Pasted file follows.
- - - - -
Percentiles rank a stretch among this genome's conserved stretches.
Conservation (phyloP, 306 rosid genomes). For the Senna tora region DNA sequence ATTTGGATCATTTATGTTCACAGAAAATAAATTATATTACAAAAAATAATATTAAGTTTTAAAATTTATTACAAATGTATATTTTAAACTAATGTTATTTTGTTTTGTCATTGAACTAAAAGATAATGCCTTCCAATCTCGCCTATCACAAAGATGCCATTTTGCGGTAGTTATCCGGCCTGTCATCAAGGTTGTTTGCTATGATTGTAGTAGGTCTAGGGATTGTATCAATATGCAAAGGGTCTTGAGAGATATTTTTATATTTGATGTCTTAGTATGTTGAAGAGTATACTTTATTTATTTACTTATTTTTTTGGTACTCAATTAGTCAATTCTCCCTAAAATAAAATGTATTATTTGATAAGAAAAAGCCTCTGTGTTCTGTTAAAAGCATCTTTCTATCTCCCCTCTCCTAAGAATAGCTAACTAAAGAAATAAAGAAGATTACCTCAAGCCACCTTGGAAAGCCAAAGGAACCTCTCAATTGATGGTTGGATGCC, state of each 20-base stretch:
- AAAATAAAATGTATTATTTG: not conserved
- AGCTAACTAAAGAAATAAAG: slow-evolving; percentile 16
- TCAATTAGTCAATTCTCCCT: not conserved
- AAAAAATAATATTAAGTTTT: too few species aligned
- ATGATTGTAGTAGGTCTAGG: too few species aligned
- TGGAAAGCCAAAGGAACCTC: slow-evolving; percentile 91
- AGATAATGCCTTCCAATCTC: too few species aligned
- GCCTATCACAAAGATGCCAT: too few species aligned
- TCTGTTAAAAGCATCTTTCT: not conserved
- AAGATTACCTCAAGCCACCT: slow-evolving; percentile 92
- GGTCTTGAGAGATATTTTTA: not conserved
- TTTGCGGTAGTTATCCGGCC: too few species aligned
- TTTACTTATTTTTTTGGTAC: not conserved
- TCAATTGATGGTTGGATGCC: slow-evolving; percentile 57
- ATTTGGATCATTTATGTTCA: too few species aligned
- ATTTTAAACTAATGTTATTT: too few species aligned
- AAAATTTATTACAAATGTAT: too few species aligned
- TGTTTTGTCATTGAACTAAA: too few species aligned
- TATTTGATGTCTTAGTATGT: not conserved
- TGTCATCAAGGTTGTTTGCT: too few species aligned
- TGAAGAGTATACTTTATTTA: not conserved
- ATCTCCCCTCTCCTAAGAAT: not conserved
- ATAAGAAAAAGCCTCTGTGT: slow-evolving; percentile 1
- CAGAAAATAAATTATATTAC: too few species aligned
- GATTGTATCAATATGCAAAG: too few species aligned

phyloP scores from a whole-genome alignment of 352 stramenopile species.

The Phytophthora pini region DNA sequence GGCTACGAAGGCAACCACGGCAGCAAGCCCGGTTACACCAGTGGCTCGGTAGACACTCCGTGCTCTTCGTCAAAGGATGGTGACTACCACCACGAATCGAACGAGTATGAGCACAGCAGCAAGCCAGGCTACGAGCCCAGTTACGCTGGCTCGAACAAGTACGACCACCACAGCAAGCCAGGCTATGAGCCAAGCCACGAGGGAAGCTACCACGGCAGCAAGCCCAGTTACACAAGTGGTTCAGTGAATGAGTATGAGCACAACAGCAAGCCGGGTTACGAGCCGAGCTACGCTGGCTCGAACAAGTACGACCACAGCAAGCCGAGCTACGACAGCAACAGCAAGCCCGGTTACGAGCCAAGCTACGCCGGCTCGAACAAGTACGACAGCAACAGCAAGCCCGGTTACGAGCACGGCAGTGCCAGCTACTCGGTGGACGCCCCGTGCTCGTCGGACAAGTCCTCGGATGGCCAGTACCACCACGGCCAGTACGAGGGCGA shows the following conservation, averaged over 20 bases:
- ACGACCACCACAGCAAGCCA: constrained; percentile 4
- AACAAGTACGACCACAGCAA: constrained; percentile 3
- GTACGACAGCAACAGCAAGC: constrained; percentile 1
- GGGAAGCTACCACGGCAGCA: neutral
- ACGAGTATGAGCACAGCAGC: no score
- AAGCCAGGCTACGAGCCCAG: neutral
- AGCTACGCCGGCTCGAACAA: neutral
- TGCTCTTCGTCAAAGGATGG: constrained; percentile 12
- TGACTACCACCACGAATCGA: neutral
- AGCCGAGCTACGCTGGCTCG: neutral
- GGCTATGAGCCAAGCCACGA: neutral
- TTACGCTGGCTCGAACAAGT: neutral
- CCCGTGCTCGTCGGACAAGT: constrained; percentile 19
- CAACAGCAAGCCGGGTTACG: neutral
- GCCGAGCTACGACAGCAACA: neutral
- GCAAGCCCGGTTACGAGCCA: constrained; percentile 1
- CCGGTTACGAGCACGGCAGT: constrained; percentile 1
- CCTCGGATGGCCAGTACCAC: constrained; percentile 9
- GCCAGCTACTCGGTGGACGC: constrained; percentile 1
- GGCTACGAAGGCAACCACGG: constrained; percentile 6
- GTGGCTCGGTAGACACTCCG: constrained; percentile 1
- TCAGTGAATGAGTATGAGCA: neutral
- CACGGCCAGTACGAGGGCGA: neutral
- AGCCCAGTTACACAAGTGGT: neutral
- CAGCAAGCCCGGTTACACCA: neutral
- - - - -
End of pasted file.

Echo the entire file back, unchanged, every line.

Percentiles rank a stretch among this genome's conserved stretches.
Conservation (phyloP, 306 rosid genomes). For the Senna tora region DNA sequence ATTTGGATCATTTATGTTCACAGAAAATAAATTATATTACAAAAAATAATATTAAGTTTTAAAATTTATTACAAATGTATATTTTAAACTAATGTTATTTTGTTTTGTCATTGAACTAAAAGATAATGCCTTCCAATCTCGCCTATCACAAAGATGCCATTTTGCGGTAGTTATCCGGCCTGTCATCAAGGTTGTTTGCTATGATTGTAGTAGGTCTAGGGATTGTATCAATATGCAAAGGGTCTTGAGAGATATTTTTATATTTGATGTCTTAGTATGTTGAAGAGTATACTTTATTTATTTACTTATTTTTTTGGTACTCAATTAGTCAATTCTCCCTAAAATAAAATGTATTATTTGATAAGAAAAAGCCTCTGTGTTCTGTTAAAAGCATCTTTCTATCTCCCCTCTCCTAAGAATAGCTAACTAAAGAAATAAAGAAGATTACCTCAAGCCACCTTGGAAAGCCAAAGGAACCTCTCAATTGATGGTTGGATGCC, state of each 20-base stretch:
- AAAATAAAATGTATTATTTG: not conserved
- AGCTAACTAAAGAAATAAAG: slow-evolving; percentile 16
- TCAATTAGTCAATTCTCCCT: not conserved
- AAAAAATAATATTAAGTTTT: too few species aligned
- ATGATTGTAGTAGGTCTAGG: too few species aligned
- TGGAAAGCCAAAGGAACCTC: slow-evolving; percentile 91
- AGATAATGCCTTCCAATCTC: too few species aligned
- GCCTATCACAAAGATGCCAT: too few species aligned
- TCTGTTAAAAGCATCTTTCT: not conserved
- AAGATTACCTCAAGCCACCT: slow-evolving; percentile 92
- GGTCTTGAGAGATATTTTTA: not conserved
- TTTGCGGTAGTTATCCGGCC: too few species aligned
- TTTACTTATTTTTTTGGTAC: not conserved
- TCAATTGATGGTTGGATGCC: slow-evolving; percentile 57
- ATTTGGATCATTTATGTTCA: too few species aligned
- ATTTTAAACTAATGTTATTT: too few species aligned
- AAAATTTATTACAAATGTAT: too few species aligned
- TGTTTTGTCATTGAACTAAA: too few species aligned
- TATTTGATGTCTTAGTATGT: not conserved
- TGTCATCAAGGTTGTTTGCT: too few species aligned
- TGAAGAGTATACTTTATTTA: not conserved
- ATCTCCCCTCTCCTAAGAAT: not conserved
- ATAAGAAAAAGCCTCTGTGT: slow-evolving; percentile 1
- CAGAAAATAAATTATATTAC: too few species aligned
- GATTGTATCAATATGCAAAG: too few species aligned

phyloP scores from a whole-genome alignment of 352 stramenopile species.

The Phytophthora pini region DNA sequence GGCTACGAAGGCAACCACGGCAGCAAGCCCGGTTACACCAGTGGCTCGGTAGACACTCCGTGCTCTTCGTCAAAGGATGGTGACTACCACCACGAATCGAACGAGTATGAGCACAGCAGCAAGCCAGGCTACGAGCCCAGTTACGCTGGCTCGAACAAGTACGACCACCACAGCAAGCCAGGCTATGAGCCAAGCCACGAGGGAAGCTACCACGGCAGCAAGCCCAGTTACACAAGTGGTTCAGTGAATGAGTATGAGCACAACAGCAAGCCGGGTTACGAGCCGAGCTACGCTGGCTCGAACAAGTACGACCACAGCAAGCCGAGCTACGACAGCAACAGCAAGCCCGGTTACGAGCCAAGCTACGCCGGCTCGAACAAGTACGACAGCAACAGCAAGCCCGGTTACGAGCACGGCAGTGCCAGCTACTCGGTGGACGCCCCGTGCTCGTCGGACAAGTCCTCGGATGGCCAGTACCACCACGGCCAGTACGAGGGCGA shows the following conservation, averaged over 20 bases:
- ACGACCACCACAGCAAGCCA: constrained; percentile 4
- AACAAGTACGACCACAGCAA: constrained; percentile 3
- GTACGACAGCAACAGCAAGC: constrained; percentile 1
- GGGAAGCTACCACGGCAGCA: neutral
- ACGAGTATGAGCACAGCAGC: no score
- AAGCCAGGCTACGAGCCCAG: neutral
- AGCTACGCCGGCTCGAACAA: neutral
- TGCTCTTCGTCAAAGGATGG: constrained; percentile 12
- TGACTACCACCACGAATCGA: neutral
- AGCCGAGCTACGCTGGCTCG: neutral
- GGCTATGAGCCAAGCCACGA: neutral
- TTACGCTGGCTCGAACAAGT: neutral
- CCCGTGCTCGTCGGACAAGT: constrained; percentile 19
- CAACAGCAAGCCGGGTTACG: neutral
- GCCGAGCTACGACAGCAACA: neutral
- GCAAGCCCGGTTACGAGCCA: constrained; percentile 1
- CCGGTTACGAGCACGGCAGT: constrained; percentile 1
- CCTCGGATGGCCAGTACCAC: constrained; percentile 9
- GCCAGCTACTCGGTGGACGC: constrained; percentile 1
- GGCTACGAAGGCAACCACGG: constrained; percentile 6
- GTGGCTCGGTAGACACTCCG: constrained; percentile 1
- TCAGTGAATGAGTATGAGCA: neutral
- CACGGCCAGTACGAGGGCGA: neutral
- AGCCCAGTTACACAAGTGGT: neutral
- CAGCAAGCCCGGTTACACCA: neutral